Snow covers the slopes as early as mid–November and promises exciting winter sports until April. In some years, the high-elevation resorts such as Winter Park and Breckenridge keep snowy slopes well into May. Colorado resorts are perfect for ski and snowboard holidays. Drive some 80 mi (130 km) westwards to reach Breckenridge that boasts North America's highest lift. Winter is probably the busiest time of year in Breckenridge, as it is the most popular ski resort town in Colorado due to affordable lodging and excellent slopes. This resort town at the base of the Rocky Mountains' Tenmile Range also hosts International Snow Sculpture Championships in late January; however, the 2021 edition is going to be rather small due to the reconstruction in the area. Another resort destination you might want to check is Aspen (160 mi or 250 km from Denver), one of the most iconic Colorado winter spots that gathers the wealthy and famous. Its four ski areas (Ajax, Snowmass, Buttermilk, and Aspen Highlights) belong to a one lift pass system and offer well-equipped slopes with high-quality service and apres-ski activities aplenty. Resorts like Vail, almost 100 mi (155 km) from Denver, also provide lots of other winter fun activities like skiing, biking, and tubing.
In case you would rather watch and observe instead of doing sports, late January offers a few winter events worth checking out. Ouray Ice Festival is heaven for ice climbing enthusiasts; for three days, it gathers climbers, fans, and industry representatives at the Ouray Ice Park, some 300 mi (485 km) southwest of Denver. January also brings one of the largest extreme sports events of the year to the Buttermilk Ski Area in Aspen: X Games Aspen. This event will leave you in awe with world-class ski, snowboard, and snowmobile competitors mixed up with a great music program.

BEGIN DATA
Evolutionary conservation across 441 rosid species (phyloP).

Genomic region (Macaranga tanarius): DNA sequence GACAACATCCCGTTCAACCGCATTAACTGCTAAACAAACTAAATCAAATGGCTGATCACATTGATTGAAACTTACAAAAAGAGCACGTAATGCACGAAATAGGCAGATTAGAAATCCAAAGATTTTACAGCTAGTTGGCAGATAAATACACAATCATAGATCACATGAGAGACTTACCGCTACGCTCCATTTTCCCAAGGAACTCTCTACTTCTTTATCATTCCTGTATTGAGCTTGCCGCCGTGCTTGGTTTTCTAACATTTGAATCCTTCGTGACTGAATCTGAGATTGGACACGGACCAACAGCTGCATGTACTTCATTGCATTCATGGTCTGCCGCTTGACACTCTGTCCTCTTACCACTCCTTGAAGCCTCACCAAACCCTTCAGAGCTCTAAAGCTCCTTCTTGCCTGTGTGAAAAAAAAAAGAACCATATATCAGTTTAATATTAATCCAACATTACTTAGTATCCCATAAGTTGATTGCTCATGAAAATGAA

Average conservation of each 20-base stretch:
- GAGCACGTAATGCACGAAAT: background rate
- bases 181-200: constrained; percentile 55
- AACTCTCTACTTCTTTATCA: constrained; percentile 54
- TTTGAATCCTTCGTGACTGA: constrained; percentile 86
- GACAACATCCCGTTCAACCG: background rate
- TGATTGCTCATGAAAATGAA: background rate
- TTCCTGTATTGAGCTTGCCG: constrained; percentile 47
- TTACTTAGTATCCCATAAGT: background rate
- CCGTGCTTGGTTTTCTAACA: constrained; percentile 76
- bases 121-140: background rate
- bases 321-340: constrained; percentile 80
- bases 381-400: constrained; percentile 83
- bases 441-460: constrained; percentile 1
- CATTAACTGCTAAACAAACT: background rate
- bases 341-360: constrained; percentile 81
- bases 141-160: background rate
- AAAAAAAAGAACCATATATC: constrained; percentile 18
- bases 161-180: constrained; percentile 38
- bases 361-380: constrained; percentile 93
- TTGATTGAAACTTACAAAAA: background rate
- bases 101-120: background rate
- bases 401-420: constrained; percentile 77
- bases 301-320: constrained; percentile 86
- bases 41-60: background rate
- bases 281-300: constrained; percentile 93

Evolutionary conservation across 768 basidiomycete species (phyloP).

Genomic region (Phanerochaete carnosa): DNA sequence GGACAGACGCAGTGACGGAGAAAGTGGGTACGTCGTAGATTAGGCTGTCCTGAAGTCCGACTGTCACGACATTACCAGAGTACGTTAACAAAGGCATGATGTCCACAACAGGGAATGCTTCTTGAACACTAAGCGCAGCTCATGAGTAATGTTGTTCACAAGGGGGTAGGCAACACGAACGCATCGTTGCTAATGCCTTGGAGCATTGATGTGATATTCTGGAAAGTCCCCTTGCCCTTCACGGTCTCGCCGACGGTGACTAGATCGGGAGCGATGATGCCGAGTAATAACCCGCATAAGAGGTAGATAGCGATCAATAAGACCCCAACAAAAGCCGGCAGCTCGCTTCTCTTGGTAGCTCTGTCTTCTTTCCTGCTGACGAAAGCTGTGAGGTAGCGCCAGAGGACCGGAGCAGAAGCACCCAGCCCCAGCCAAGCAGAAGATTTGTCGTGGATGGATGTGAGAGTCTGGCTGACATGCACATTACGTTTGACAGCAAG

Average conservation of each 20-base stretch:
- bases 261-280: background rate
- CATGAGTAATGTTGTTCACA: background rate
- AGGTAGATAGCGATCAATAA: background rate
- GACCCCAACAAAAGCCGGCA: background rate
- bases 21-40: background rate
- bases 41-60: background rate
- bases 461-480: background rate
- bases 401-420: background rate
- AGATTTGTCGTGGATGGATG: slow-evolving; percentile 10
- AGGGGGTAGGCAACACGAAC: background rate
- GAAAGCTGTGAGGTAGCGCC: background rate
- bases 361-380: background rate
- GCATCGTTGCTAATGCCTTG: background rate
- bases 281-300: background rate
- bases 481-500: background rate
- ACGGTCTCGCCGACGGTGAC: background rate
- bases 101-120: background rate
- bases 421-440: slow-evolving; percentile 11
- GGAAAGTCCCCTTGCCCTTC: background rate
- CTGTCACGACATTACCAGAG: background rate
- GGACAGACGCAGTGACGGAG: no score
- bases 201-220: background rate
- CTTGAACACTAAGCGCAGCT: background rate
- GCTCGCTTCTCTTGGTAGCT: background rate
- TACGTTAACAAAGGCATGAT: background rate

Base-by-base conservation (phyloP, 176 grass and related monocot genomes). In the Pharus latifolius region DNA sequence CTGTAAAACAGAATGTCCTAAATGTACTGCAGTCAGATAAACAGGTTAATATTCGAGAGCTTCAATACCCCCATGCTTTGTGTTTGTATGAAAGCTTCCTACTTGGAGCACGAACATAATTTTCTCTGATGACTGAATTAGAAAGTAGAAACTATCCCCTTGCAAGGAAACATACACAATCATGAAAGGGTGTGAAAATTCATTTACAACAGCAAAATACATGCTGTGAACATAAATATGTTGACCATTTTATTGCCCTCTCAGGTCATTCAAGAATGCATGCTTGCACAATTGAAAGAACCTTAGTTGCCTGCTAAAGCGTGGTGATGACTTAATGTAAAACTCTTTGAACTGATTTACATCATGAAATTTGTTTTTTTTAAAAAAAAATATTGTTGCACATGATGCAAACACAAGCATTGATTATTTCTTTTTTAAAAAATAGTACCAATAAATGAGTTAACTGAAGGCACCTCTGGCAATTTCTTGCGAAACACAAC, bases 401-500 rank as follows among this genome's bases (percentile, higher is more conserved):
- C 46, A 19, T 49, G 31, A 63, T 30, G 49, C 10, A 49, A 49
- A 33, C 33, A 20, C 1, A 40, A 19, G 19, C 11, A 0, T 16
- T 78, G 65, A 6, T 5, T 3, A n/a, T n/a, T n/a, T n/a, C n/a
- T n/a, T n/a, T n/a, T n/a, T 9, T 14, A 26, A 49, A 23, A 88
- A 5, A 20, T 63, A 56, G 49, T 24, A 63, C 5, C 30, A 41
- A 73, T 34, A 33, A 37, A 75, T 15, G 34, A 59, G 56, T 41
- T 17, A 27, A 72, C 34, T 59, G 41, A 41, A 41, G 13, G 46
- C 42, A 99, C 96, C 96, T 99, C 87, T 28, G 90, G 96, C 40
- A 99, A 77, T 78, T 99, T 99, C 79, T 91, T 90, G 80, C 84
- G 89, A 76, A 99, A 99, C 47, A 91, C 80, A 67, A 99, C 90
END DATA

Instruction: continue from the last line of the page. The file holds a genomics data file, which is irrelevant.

If you prefer to capture the winter beauty rather than practicing or watching winter sports, a road trip to frozen waterfalls might be your best memory. Drive southwards to Colorado Springs (70 mi or 111 km), which serves as a gateway to the winter fairytale of Colorado: Broadmoor Seven Falls, Helen Hunt Falls, and Rainbow Falls are all within a half-hour drive from Colorado Springs. One of the most popular winter magic spots is The Fang in Vail, about 95 mi (150 km) west of Denver. In winter, the waterfall turns into an ice column, but you will need special equipment if you wish to climb this frozen feature. Waterfalls across Colorado usually freeze in January and February, but before heading there, check the weather forecast or reach out to the locals to make sure it's worth the driving.
Traditional winter events could also lure you out of The Mile High City for a day or two. Colorado Springs Festival of Lights kicks off the Christmas holiday in, you guessed it, Colorado Springs (1.5 hours from Denver) with a parade, a stunning display of lights, and entertaining performances. Steamboat Winter Carnival (about 150 mi or 250 km from Denver) in early February will surprise you with a peculiar mix of cowboy and skiing heritage: skiers being pulled by horses along the main city street or jumping through fiery hoops—doesn't that sound fun? Well, if it doesn't, then the Frozen Dead Guy Days in March in Nederland (about 30 mi or 50 km from Denver) cannot leave you indifferent: coffin racing, a parade of hearses, frozen t-shirt contests, costumed polar plunging, and other bizarre competitions should melt your frozen heart.
Pick your destination, pack warm clothes, and let the wintry rugged landscapes of Colorado impress you.